Tesla (TSLA) is expected to report a huge first-quarter earnings gain late Monday, after more than doubling deliveries for the period. Tesla stock is working on a buy point.
The results come as the auto industry has been hobbled by production slowdowns due to a global chip shortage, forcing companies like General Motors (GM), Ford (F), Volkswagen (VWAGY) and Nio (NIO) to slow production. Ford also reports on Wednesday, with Nio due on Thursday.
Estimates: Analysts polled by Zacks Investment Research expect EPS of 79 cents, a 216% year-over-year surge. Sales are seen jumping 66% to $9.92 billion.
Tesla delivered 184,800 vehicles in Q1, up 109% and beating estimates for 168,000. The EV maker posted EPS of 80 cents in Q4, its fifth straight quarter of earnings growth.
Tesla is benefiting from relatively easy year-earlier comparisons, with coronavirus shutdowns affecting the Shanghai and Fremont plants. Also, the Shanghai plant was just ramping up Model 3 production, while made-in-China Model Y deliveries didn’t start until January 2021.
Results: Check back after the close.
Outlook: Tesla may also refine its delivery forecast. In January, it predicted 50% average annual growth in vehicle deliveries, with 2021 expected to be faster than that pace. In 2020, deliveries grew 36% to 499,647.
Investors will also look for any hints about the Tesla Cybertruck and Semi, as well as progress for the Berlin and Austin factories under construction.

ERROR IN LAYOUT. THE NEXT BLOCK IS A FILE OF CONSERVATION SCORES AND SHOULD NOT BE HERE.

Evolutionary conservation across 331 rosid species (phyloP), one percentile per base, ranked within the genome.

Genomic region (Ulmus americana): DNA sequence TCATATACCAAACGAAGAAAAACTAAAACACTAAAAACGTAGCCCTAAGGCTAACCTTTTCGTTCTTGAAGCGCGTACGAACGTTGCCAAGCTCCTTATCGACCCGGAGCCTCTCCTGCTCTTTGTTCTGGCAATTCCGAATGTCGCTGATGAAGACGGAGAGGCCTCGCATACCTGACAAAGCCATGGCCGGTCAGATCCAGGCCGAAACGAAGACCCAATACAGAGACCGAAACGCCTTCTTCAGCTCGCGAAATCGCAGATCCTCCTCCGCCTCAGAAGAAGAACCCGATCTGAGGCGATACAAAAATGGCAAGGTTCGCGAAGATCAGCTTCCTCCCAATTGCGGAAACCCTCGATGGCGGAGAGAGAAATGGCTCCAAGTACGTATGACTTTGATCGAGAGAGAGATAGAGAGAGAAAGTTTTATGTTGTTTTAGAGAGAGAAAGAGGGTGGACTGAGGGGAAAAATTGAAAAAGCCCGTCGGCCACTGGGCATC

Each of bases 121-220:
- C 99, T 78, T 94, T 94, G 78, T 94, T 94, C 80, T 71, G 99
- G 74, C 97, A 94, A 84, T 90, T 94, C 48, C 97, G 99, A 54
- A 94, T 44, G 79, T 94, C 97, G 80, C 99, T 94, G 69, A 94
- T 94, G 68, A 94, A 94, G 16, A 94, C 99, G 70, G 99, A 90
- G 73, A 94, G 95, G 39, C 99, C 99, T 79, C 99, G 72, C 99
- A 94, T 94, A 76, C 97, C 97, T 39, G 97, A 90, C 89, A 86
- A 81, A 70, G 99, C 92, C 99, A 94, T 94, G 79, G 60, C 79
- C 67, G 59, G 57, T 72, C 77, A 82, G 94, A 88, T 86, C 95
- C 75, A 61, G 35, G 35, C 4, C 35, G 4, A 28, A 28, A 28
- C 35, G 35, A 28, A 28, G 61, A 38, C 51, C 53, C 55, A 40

Tesla stock has been volatile lately, falling as much as 40% to a low of 539.49 intraday on March 5 from an all time high of 900.40 intraday on Jan. 25. It has since reversed and regained more than 25% of its loss.
While Tesla stock is above its 50-day line, the 50-day is still declining. Also, the midpoint of the handle is only slightly above the midpoint of the relatively deep base.
Tesla Faces New Risks
Tesla, which according to a recent German media report may have to delay opening its plant there until October, is facing headwinds elsewhere too.
A video of a Tesla protester in China, during an auto show blaming faulty brakes for an accident, went viral. Tesla has responded by saying the crash was due to speeding. Chinese state media called the response arrogant. Government officials have been ratcheting up pressure on Tesla to be more responsive to complaints.
Morgan Stanley analyst Adam Jonas said in a note to clients Friday that the company faces “anti-Tesla sentiment in China.” He says China realistically accounts for the majority of Tesla profits today.
“However, we have allowed over the next decade for Tesla’s position in the domestic Chinese market will be substantially diluted over time through competition and policies to encourage local players,” Jonas wrote.
Jonas forecasts that by 2030, Tesla will sell 743,000 units a year in China, accounting for less than 7% of its BEV market. For 2021, the analyst projects Tesla’s share of the China BEV market to be about 15%.
However, given recent delivery numbers, Jonas raised his price target for Tesla stock to 900 from 880. He also raised his forecast for fiscal 2021 deliveries by 3% to 809,000 units. But he adds that his forecast is slightly below consensus because he’s “allowing for potential supply constraints.”
Meanwhile, Tesla has also been plagued with safety concerns. A crash in Texas on April 17 in which two people died appeared to have no one in the driver seat. Police have issued a warrant to Tesla to retrieve data from the 2019 Model S that slammed into a tree and burst into flames. Federal investigators are also probing the accident.
Follow Adelia Cellini Linecker on Twitter @IBD_Adelia.
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